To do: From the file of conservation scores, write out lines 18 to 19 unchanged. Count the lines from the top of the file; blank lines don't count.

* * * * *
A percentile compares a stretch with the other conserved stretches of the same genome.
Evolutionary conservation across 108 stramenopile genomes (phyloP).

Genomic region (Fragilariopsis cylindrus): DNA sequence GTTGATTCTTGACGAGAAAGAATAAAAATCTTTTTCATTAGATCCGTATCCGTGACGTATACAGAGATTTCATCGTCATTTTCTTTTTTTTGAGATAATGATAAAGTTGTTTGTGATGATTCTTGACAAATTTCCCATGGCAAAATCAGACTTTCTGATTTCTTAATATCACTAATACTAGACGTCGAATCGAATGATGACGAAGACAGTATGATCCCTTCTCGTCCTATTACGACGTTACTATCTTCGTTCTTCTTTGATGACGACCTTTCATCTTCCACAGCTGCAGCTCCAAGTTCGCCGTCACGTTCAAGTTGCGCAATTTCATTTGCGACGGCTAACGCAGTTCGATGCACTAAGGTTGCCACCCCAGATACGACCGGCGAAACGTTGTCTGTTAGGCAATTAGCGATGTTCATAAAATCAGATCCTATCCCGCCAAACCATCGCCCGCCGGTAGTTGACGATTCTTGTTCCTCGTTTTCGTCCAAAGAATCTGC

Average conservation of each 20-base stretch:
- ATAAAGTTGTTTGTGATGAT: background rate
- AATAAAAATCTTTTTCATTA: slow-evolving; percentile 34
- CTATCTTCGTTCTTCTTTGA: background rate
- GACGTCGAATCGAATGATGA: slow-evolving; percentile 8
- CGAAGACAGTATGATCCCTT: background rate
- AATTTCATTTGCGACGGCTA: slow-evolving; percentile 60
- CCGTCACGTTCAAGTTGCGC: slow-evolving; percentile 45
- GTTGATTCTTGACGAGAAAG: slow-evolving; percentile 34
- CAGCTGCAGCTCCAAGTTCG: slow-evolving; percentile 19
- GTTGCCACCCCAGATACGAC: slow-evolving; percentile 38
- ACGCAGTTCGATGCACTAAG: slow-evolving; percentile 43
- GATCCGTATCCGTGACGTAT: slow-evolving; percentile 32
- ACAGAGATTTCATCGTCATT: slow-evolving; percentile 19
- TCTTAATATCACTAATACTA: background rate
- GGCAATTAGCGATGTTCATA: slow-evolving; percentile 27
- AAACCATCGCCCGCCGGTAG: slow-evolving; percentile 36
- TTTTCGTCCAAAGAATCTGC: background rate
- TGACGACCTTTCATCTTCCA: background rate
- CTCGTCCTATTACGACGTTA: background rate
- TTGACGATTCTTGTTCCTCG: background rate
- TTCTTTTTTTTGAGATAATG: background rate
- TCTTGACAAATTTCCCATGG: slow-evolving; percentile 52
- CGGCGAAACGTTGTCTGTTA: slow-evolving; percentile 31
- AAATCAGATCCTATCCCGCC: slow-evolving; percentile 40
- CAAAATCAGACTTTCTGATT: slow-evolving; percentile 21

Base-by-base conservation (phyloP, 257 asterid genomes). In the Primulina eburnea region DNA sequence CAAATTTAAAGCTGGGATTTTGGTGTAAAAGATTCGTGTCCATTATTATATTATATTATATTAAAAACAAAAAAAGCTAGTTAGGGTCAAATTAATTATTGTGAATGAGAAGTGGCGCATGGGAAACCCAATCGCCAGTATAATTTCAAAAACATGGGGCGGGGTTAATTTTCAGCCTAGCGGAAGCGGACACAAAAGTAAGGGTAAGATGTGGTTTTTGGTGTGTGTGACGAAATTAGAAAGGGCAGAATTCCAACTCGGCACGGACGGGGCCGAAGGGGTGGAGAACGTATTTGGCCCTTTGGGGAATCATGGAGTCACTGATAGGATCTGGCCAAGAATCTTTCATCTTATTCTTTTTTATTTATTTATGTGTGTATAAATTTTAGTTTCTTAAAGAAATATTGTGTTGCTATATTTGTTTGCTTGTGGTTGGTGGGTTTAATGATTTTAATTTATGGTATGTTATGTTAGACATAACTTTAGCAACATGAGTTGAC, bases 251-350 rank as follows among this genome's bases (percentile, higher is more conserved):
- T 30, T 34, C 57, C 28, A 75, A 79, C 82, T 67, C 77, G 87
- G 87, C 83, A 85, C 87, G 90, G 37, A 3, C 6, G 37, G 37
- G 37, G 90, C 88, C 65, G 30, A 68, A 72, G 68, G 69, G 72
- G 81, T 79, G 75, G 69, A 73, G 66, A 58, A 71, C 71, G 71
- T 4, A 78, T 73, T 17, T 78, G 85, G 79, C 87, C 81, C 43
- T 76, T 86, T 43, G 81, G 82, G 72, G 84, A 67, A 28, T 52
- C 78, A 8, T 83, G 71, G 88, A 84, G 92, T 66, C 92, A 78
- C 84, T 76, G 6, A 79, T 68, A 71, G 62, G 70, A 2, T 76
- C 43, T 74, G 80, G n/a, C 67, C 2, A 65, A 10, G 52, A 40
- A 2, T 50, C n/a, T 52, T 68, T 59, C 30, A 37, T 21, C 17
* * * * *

- TCTTAATATCACTAATACTA: background rate
- GGCAATTAGCGATGTTCATA: slow-evolving; percentile 27